Yesterday, Gold prices plunged below US$1,400 an ounce as markets opened in the aftermath of the G20 Summit in Japan. The most relevant news being US President Donald Trump and Chinese General Secretary Xi Jinping have agreed to resume US–China trade negotiations.
The spot price of gold fell as much as 1.8%, making it the biggest intraday decrease in a year.
Prices had reached a six-year high last week when tensions hit a melting point. Gold miners such as Northern Star Resources Ltd [ASX:NST] suffered temporarily — dropping by 4.03% yesterday before lifting 1.25% to $11.45 today.
The next trigger for gold prices is set to come from data analysing US jobs, due Friday. This may indicate the Federal Reserve’s next move on policy.
US jobs set to trigger rising gold prices
It seems that top central banks, including the Federal Reserve, are taking a more dovish tone, driven by thoughts that US interest rates could be sinking lower.
Daniel Hynes, a commodity strategist at ANZ, told Bloomberg Television:
‘Certainly this morning, we’re seeing some weakness…
‘But I do think the outlook for rates in the US in particular has been a real driving force. So we’re quite positive towards gold, we think this abatement in the US dollar strength and potential rate cuts in the near term will certainly continue to boost investment demand.’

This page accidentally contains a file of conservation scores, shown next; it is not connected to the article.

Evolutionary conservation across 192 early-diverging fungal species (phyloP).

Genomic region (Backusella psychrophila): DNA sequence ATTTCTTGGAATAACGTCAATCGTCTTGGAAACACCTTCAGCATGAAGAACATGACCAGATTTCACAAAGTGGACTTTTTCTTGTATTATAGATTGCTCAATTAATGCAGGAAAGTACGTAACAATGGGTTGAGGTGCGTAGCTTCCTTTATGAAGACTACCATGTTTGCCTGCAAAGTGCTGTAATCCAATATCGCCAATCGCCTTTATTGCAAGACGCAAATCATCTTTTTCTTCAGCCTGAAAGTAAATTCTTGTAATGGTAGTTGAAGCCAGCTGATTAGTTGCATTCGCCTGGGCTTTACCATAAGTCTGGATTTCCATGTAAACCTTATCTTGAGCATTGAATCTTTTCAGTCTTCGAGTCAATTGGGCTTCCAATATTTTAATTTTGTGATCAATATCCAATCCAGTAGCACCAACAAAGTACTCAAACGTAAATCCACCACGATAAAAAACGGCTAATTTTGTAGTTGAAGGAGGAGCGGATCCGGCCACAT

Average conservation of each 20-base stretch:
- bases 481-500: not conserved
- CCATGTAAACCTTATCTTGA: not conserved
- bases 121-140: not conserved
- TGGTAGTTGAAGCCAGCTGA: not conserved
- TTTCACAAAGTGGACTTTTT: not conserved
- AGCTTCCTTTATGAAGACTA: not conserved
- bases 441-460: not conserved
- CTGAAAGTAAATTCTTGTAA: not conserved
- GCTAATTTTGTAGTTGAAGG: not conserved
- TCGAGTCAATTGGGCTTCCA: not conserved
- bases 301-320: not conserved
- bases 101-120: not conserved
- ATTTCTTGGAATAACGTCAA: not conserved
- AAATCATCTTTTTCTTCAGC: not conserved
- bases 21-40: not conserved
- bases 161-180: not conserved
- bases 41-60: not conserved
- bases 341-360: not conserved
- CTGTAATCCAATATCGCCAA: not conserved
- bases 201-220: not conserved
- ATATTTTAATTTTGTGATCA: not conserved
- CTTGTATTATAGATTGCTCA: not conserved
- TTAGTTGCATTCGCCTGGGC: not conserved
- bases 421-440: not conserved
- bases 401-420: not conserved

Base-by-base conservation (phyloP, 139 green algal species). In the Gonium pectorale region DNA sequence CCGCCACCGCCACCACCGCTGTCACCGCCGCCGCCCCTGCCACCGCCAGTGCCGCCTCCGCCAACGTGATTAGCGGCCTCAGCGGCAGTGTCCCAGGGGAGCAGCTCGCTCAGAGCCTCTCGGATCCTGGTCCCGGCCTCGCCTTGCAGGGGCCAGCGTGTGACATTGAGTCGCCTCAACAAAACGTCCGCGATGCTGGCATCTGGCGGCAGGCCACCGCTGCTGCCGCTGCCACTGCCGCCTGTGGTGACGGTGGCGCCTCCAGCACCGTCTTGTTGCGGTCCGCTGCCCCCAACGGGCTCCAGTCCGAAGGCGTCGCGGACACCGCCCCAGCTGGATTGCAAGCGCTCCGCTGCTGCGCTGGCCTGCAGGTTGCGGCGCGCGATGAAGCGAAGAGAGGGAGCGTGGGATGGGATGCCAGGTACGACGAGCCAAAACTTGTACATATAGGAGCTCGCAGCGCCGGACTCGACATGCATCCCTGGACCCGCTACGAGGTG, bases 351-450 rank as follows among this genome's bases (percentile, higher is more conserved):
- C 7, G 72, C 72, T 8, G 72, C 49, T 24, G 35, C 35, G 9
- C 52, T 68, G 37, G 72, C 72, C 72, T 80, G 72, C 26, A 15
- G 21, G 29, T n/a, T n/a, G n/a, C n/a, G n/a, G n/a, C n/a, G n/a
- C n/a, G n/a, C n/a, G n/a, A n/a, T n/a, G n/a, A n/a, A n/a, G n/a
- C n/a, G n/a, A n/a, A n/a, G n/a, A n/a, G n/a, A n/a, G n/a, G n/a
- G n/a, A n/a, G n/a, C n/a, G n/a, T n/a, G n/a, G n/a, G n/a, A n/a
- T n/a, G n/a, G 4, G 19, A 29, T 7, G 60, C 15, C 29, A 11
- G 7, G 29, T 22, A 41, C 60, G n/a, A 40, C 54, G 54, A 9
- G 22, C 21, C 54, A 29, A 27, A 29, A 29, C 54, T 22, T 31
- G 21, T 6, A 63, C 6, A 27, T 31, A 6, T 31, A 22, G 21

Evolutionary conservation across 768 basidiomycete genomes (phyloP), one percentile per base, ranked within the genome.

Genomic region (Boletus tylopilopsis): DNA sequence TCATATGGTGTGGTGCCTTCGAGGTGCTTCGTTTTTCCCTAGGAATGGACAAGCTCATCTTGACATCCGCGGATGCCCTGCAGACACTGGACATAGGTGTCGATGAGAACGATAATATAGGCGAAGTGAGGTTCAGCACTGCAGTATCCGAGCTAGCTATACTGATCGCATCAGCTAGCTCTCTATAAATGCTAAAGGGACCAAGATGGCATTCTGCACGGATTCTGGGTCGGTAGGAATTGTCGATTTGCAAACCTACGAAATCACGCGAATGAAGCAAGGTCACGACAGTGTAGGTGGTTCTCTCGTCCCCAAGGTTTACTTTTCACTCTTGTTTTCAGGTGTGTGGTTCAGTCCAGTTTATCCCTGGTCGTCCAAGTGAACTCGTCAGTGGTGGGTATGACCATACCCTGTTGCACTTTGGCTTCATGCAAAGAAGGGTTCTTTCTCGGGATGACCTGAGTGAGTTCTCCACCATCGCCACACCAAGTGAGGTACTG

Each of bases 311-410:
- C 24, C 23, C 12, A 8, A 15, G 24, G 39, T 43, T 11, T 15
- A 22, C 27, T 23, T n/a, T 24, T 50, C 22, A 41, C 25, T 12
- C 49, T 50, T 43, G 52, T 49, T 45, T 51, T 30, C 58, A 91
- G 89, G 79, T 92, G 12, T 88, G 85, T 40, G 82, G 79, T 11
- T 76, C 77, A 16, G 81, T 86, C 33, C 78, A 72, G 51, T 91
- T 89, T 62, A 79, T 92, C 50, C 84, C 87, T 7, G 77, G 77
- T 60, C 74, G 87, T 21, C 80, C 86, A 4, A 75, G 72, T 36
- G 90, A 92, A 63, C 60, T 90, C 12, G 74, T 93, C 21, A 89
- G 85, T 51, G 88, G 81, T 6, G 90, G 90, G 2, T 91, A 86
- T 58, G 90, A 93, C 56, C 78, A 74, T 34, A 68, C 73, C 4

Details on the G20 summit are still surfacing, but after meeting with Xi, Trump said he would delay imposing additional tariffs on Chinese imports and postpone restrictions against Huawei Technologies, allowing US companies to continue sales to China’s biggest telecommunications equipment maker.
Michael Taylor, managing director of Moody’s Investors Service, said:
‘Although the agreement will likely partially relieve recent negative sentiment in the financial markets and support near-term growth, it stops short of removing existing tariffs.
‘However, Moody’s expect China will continue to ease policy in an effort to offset the impact of the existing tariffs and that major central banks will maintain their bias towards the more accommodative policy.’
Positivity still swirls around gold prices
Positivity for gold is riding on the back of global uncertainty.
It is important to remember there’s only a certain amount of gold that can be discovered in the world. So, while holding investments in gold miners can be an asset to your portfolio, there is a lack of appetite for risk among investors.
As a result, junior gold explorers have been struggling to raise capital, and are more focused on sustaining operations rather than discovering new ones, according to Gold Road managing director Duncan Gibbs.
Some bullion analysts believe that when investing in gold, it’s more worthwhile to buy physical gold as opposed to gold stocks — permitted you have a secure place to keep your physical gold.
We recommend conducting your own research before investing, and never investing more than you can afford to lose.
For Money Morning
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